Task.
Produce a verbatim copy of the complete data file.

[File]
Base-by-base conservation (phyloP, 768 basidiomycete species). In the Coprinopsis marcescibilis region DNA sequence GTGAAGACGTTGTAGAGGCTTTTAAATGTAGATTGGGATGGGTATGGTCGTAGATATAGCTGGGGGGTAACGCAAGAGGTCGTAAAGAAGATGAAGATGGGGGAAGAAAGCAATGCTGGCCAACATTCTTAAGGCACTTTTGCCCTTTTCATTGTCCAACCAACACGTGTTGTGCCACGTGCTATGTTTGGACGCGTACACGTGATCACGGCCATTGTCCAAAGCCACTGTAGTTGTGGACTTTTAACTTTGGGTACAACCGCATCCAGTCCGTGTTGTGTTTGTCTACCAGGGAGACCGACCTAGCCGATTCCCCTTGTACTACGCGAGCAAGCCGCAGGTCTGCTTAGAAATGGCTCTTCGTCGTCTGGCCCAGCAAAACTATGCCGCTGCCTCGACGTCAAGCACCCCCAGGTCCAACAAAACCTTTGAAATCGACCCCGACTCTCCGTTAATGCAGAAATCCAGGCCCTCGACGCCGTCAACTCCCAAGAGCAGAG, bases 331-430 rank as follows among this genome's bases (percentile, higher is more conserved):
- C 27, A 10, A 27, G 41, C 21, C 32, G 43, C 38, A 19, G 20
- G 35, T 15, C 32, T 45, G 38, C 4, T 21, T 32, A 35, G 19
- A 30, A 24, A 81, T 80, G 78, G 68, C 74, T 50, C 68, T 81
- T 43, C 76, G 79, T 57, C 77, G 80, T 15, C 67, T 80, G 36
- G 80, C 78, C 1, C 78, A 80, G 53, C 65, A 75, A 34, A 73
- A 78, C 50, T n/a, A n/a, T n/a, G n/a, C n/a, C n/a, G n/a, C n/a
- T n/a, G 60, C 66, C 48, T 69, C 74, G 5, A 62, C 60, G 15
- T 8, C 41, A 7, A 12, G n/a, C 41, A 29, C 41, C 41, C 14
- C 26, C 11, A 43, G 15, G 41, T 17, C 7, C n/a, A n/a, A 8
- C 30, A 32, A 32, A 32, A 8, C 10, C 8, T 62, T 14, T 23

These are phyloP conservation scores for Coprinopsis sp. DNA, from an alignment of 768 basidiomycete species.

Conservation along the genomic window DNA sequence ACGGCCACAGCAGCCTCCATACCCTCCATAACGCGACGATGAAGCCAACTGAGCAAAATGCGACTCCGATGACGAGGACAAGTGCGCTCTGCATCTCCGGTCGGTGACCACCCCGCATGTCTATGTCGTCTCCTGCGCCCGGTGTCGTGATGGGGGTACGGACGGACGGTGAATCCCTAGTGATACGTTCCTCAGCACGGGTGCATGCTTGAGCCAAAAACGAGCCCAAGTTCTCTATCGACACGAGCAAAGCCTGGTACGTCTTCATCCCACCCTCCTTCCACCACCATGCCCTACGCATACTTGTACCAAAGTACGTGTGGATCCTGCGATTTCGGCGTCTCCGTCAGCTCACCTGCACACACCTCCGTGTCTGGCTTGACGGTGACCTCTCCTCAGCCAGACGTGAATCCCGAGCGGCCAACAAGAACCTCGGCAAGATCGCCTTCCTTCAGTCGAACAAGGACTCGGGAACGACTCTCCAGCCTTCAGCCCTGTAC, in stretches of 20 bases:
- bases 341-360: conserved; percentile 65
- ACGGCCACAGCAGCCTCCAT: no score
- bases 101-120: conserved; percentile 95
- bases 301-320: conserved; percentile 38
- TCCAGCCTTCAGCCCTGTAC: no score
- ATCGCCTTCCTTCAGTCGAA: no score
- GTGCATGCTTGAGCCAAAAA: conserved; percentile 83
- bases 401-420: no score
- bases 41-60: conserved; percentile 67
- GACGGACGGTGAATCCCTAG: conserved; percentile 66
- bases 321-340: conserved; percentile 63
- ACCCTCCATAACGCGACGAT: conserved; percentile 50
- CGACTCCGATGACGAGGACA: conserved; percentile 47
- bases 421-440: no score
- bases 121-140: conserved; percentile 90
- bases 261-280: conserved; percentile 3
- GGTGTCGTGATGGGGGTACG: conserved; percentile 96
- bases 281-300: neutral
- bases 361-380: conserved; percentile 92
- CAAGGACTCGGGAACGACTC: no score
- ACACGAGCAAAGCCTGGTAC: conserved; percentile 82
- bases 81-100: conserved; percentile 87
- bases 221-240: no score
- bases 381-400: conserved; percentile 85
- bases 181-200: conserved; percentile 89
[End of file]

Base-by-base conservation (phyloP, 768 basidiomycete species). In the Coprinopsis marcescibilis region DNA sequence GTGAAGACGTTGTAGAGGCTTTTAAATGTAGATTGGGATGGGTATGGTCGTAGATATAGCTGGGGGGTAACGCAAGAGGTCGTAAAGAAGATGAAGATGGGGGAAGAAAGCAATGCTGGCCAACATTCTTAAGGCACTTTTGCCCTTTTCATTGTCCAACCAACACGTGTTGTGCCACGTGCTATGTTTGGACGCGTACACGTGATCACGGCCATTGTCCAAAGCCACTGTAGTTGTGGACTTTTAACTTTGGGTACAACCGCATCCAGTCCGTGTTGTGTTTGTCTACCAGGGAGACCGACCTAGCCGATTCCCCTTGTACTACGCGAGCAAGCCGCAGGTCTGCTTAGAAATGGCTCTTCGTCGTCTGGCCCAGCAAAACTATGCCGCTGCCTCGACGTCAAGCACCCCCAGGTCCAACAAAACCTTTGAAATCGACCCCGACTCTCCGTTAATGCAGAAATCCAGGCCCTCGACGCCGTCAACTCCCAAGAGCAGAG, bases 331-430 rank as follows among this genome's bases (percentile, higher is more conserved):
- C 27, A 10, A 27, G 41, C 21, C 32, G 43, C 38, A 19, G 20
- G 35, T 15, C 32, T 45, G 38, C 4, T 21, T 32, A 35, G 19
- A 30, A 24, A 81, T 80, G 78, G 68, C 74, T 50, C 68, T 81
- T 43, C 76, G 79, T 57, C 77, G 80, T 15, C 67, T 80, G 36
- G 80, C 78, C 1, C 78, A 80, G 53, C 65, A 75, A 34, A 73
- A 78, C 50, T n/a, A n/a, T n/a, G n/a, C n/a, C n/a, G n/a, C n/a
- T n/a, G 60, C 66, C 48, T 69, C 74, G 5, A 62, C 60, G 15
- T 8, C 41, A 7, A 12, G n/a, C 41, A 29, C 41, C 41, C 14
- C 26, C 11, A 43, G 15, G 41, T 17, C 7, C n/a, A n/a, A 8
- C 30, A 32, A 32, A 32, A 8, C 10, C 8, T 62, T 14, T 23

These are phyloP conservation scores for Coprinopsis sp. DNA, from an alignment of 768 basidiomycete species.

Conservation along the genomic window DNA sequence ACGGCCACAGCAGCCTCCATACCCTCCATAACGCGACGATGAAGCCAACTGAGCAAAATGCGACTCCGATGACGAGGACAAGTGCGCTCTGCATCTCCGGTCGGTGACCACCCCGCATGTCTATGTCGTCTCCTGCGCCCGGTGTCGTGATGGGGGTACGGACGGACGGTGAATCCCTAGTGATACGTTCCTCAGCACGGGTGCATGCTTGAGCCAAAAACGAGCCCAAGTTCTCTATCGACACGAGCAAAGCCTGGTACGTCTTCATCCCACCCTCCTTCCACCACCATGCCCTACGCATACTTGTACCAAAGTACGTGTGGATCCTGCGATTTCGGCGTCTCCGTCAGCTCACCTGCACACACCTCCGTGTCTGGCTTGACGGTGACCTCTCCTCAGCCAGACGTGAATCCCGAGCGGCCAACAAGAACCTCGGCAAGATCGCCTTCCTTCAGTCGAACAAGGACTCGGGAACGACTCTCCAGCCTTCAGCCCTGTAC, in stretches of 20 bases:
- bases 341-360: conserved; percentile 65
- ACGGCCACAGCAGCCTCCAT: no score
- bases 101-120: conserved; percentile 95
- bases 301-320: conserved; percentile 38
- TCCAGCCTTCAGCCCTGTAC: no score
- ATCGCCTTCCTTCAGTCGAA: no score
- GTGCATGCTTGAGCCAAAAA: conserved; percentile 83
- bases 401-420: no score
- bases 41-60: conserved; percentile 67
- GACGGACGGTGAATCCCTAG: conserved; percentile 66
- bases 321-340: conserved; percentile 63
- ACCCTCCATAACGCGACGAT: conserved; percentile 50
- CGACTCCGATGACGAGGACA: conserved; percentile 47
- bases 421-440: no score
- bases 121-140: conserved; percentile 90
- bases 261-280: conserved; percentile 3
- GGTGTCGTGATGGGGGTACG: conserved; percentile 96
- bases 281-300: neutral
- bases 361-380: conserved; percentile 92
- CAAGGACTCGGGAACGACTC: no score
- ACACGAGCAAAGCCTGGTAC: conserved; percentile 82
- bases 81-100: conserved; percentile 87
- bases 221-240: no score
- bases 381-400: conserved; percentile 85
- bases 181-200: conserved; percentile 89